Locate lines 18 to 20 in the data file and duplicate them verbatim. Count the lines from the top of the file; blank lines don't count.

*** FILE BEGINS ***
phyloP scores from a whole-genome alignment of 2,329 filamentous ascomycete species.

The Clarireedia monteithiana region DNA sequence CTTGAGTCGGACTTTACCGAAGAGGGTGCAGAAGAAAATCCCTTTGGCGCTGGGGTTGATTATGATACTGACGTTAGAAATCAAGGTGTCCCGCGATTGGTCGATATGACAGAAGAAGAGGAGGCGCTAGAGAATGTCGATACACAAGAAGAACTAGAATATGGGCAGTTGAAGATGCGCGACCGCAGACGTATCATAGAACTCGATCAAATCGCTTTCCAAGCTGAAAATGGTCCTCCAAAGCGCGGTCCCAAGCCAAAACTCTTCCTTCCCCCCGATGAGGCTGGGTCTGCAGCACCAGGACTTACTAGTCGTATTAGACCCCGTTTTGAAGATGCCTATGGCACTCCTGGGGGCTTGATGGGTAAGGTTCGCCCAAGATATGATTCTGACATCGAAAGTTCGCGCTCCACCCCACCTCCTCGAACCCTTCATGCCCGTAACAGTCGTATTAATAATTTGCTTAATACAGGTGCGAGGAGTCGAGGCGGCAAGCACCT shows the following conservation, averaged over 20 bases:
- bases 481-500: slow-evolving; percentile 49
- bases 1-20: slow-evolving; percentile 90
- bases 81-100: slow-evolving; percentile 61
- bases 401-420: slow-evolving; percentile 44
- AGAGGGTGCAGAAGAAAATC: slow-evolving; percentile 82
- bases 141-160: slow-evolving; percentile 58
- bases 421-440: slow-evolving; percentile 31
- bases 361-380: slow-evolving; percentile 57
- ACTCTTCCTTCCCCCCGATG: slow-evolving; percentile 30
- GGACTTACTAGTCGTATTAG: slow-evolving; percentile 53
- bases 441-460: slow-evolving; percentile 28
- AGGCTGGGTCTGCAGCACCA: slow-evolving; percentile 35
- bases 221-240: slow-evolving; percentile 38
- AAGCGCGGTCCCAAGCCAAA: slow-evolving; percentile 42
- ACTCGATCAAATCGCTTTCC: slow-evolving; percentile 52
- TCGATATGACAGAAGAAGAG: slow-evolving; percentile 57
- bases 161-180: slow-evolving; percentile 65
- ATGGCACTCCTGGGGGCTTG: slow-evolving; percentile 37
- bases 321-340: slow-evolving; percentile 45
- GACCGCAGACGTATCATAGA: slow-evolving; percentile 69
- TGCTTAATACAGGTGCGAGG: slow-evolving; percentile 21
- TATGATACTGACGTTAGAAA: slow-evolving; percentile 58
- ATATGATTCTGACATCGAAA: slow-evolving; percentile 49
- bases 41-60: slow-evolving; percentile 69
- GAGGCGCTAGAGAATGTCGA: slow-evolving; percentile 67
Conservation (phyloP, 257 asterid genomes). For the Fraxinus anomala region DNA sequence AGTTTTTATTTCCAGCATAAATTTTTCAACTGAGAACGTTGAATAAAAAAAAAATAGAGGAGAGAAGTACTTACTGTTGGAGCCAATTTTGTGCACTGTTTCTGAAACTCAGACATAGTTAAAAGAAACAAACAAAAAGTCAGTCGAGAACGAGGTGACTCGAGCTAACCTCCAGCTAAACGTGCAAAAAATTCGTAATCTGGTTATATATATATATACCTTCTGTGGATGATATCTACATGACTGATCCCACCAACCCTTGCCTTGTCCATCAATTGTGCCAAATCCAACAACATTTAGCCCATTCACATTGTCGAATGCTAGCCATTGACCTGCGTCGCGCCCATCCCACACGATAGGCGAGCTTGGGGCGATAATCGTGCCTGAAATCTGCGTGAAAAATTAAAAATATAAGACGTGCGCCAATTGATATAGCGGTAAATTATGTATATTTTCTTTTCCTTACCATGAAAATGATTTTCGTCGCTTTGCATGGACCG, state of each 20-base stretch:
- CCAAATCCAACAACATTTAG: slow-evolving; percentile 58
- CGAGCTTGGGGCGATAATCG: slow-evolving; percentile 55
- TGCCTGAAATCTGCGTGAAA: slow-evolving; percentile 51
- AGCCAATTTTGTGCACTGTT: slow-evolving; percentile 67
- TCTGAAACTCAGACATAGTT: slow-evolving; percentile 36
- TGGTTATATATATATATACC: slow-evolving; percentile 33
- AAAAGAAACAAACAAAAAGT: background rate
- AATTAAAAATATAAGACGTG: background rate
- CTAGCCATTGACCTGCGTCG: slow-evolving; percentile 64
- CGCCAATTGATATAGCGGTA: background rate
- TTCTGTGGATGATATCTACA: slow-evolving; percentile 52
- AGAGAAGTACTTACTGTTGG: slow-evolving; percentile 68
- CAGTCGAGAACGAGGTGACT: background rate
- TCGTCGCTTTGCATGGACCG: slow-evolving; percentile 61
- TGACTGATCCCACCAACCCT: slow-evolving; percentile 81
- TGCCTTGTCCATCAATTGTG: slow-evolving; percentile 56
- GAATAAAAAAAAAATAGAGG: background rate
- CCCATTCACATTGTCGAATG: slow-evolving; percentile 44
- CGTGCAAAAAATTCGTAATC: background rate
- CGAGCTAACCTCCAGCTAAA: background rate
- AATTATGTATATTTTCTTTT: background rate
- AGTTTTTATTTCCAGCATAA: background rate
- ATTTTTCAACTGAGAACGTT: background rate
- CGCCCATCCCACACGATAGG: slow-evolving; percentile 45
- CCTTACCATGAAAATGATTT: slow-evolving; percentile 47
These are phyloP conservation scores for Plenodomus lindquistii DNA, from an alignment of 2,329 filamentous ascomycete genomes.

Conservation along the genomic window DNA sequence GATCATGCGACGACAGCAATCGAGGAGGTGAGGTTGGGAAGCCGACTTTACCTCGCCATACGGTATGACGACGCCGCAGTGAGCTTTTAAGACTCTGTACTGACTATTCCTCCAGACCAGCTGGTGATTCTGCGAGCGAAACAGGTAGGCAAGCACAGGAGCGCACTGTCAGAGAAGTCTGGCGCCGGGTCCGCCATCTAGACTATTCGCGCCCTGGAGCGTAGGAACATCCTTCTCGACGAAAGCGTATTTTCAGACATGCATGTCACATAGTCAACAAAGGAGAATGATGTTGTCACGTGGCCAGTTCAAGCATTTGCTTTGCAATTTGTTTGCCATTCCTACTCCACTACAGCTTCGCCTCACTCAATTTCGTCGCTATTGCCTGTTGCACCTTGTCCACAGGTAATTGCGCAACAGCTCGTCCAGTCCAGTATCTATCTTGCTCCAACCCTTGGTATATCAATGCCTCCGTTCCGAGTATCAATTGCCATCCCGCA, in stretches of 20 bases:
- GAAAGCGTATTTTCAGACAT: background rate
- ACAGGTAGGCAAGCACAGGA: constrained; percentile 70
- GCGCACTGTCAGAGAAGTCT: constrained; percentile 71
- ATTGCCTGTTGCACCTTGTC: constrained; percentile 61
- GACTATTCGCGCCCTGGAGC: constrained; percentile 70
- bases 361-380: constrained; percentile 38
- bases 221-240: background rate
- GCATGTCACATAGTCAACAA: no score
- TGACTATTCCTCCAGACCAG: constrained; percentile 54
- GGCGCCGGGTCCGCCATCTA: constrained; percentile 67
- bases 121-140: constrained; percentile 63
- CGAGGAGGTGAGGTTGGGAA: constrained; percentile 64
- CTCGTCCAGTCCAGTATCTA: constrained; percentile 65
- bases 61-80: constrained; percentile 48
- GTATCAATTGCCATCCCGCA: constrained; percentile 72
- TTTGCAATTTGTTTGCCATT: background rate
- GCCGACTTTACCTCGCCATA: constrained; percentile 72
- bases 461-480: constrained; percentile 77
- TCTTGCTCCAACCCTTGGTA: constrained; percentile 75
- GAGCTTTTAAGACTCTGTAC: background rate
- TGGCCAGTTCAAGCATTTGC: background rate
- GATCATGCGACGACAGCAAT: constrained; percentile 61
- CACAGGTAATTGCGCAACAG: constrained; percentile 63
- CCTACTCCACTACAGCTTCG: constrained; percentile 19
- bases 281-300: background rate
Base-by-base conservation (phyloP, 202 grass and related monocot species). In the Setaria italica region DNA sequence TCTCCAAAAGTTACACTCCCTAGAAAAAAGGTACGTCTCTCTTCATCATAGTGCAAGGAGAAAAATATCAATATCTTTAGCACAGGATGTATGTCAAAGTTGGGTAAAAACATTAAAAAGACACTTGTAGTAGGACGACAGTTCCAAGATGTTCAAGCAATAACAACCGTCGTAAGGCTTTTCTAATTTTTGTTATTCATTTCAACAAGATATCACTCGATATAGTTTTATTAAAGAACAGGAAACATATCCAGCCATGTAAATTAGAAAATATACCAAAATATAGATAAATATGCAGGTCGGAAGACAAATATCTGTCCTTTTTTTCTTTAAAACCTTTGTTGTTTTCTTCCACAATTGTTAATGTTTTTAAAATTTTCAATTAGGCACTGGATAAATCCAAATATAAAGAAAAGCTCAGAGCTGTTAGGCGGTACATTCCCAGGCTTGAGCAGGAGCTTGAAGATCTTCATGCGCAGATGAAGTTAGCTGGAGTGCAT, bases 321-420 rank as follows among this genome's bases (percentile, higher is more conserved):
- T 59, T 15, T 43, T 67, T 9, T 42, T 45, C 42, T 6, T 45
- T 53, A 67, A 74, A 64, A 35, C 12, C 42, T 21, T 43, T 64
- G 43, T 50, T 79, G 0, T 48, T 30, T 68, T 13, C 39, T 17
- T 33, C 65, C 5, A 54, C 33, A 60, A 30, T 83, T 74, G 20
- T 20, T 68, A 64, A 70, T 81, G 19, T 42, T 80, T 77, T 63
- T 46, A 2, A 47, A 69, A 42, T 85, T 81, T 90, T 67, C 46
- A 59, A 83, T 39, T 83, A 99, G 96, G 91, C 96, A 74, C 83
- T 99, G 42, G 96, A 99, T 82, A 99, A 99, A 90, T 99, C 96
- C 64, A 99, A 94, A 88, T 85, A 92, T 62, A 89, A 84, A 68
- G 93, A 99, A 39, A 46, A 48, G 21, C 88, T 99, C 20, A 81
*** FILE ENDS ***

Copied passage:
- TCGATATGACAGAAGAAGAG: slow-evolving; percentile 57
- bases 161-180: slow-evolving; percentile 65
- ATGGCACTCCTGGGGGCTTG: slow-evolving; percentile 37